Posted in Thrift Treasures with tags , , , , , , on May 17, 2015 by Cardboard Icons

For about a year, one of the thrift stores that I frequent has had thousands of cards sitting around for the price of 20/$1. Sadly, most of them were straight up commons from 1989 Fleer, 1989 Upper Deck and a few other sets from the same time frame. The boxes had been picked clean of anything worth owning.

Well, when I walked in this week, those boxes were gone and in its place was a single smaller box of cards, which had just arrived. Judging from the contents, I had to have been the first one to get a crack at them.

Most of the box consisted of Jacksonville Jaguar cards, mostly Mark Brunnel and Fred Taylor, but there were some other stragglers that made this a fun box to pillage. In all, I chose 20 cards and spent a whopping $1. And as the title of this post suggests, six of these 20 cards were hits — relics and or autographs. While they aren’t going to net me a fortune or anything, that’s still a huge win for being a thrift find.

And to the guy who walked in behind me and started rifling through the cards clearly in search of something worth owning, all I can say is: better luck next time.

Without further adieu, here is the haul:

Eight of the cards were relatively basic. But I figured I may as well fill out the 20-card order with whatever base cards or parallels seemed worthy of a nickel.

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Here’s a pair of 2000 Ultimate Victory Football Parallel rookie cards.  Deltha O’Neal is a local guy so it was a decent pick up.  Besides, the two top loaders were worth a nickel on their own.

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A few inserts and a Matt Holliday were a fun addition at this price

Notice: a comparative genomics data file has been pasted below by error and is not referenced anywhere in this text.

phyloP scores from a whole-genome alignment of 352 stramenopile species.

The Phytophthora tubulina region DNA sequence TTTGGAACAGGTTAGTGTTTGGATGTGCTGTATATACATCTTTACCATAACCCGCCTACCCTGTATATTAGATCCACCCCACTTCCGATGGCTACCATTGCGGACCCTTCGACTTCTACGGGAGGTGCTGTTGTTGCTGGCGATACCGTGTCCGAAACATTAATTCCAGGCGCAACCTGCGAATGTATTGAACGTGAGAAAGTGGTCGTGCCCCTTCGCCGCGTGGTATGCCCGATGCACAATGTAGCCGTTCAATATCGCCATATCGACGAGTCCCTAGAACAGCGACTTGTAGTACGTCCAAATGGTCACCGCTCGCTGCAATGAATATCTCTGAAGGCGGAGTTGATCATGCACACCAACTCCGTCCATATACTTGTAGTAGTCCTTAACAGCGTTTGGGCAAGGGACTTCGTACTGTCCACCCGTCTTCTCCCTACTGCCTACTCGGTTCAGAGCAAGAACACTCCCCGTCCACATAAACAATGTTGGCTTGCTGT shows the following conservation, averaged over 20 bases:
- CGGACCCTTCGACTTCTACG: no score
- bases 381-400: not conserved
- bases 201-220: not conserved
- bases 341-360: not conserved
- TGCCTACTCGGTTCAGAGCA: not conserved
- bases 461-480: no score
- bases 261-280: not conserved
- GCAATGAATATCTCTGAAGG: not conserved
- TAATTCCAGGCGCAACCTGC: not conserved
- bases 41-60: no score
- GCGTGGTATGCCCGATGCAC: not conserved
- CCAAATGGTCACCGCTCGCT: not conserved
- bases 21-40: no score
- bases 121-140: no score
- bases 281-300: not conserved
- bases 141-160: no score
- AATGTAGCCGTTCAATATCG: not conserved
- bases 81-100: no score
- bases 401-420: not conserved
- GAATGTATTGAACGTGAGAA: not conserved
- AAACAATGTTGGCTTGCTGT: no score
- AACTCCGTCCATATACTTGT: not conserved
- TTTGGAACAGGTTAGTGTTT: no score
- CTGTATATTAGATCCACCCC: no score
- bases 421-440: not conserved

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In 1999, numbered parallels were still in demand by collectors.  Here’s a Dan Marino 1999 Encore F/X “Seize The Game” Gold parallel numbered 063/250

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And not the hits.  Like I said earlier, these aren’t going to break the bank, but consider that they cost a nickle each.

Speaking of nickels, here a 1998 Edge Ryan Leaf Draft Special featuring a swatch of Leaf’s jersey, which is the size of … a nickel.

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Remember Shaun King?  For a minute he was a legit NFL quarterback.  Here is a 2000 UD Ovation cards featuring a piece of his helmet.  This may be the first helmet swatch I have ever owned.

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Game-used cards were in full effect in 2000. Playoff, former known as Donruss.Leaf, Playoff 9DLP0 made some of the coolest ones.  Here is a Absolute Leather and Laces card featuring a swatch of ball used ont he Dec. 19, 1999 game between the Atlanta Falcons and Tennessee Titans.  Phenom Jevon Kearse is shown on this card, which is serial numbered to 250 copies.

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Playoff made lots of game-used items in the late 1990s. Among them were these weird team checklist cards which featured TWO swatches of jersey, neither of which were attributed to any particular player. Bad idea …

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After I went through the box and fished out what I thought was every decent cards, I did one more search and stick — literally — in the middle of a stack of 2000 Victory commons was this 1998 Skybox Autographics auto of Chris Fuamatu-Ma’afala, former of the Uniiversity of Utah, Pittsburgh Steelers and the Jacksonville Jaguars. Say that name three times fast.

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And the last card if perhaps my favorite.  After the St. Louis Rams wont he Super Bowl in 1999, Upper Deck made championship relic cards and inserted them into packs of 2000 Ultimate Victory.  They were gorgeous cards then and even now, a decade and a half later, they’re still great-looking examples of relic cards done right.

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Total cost of these treasures: $1

To see more Thrift Treasures posts, click HERE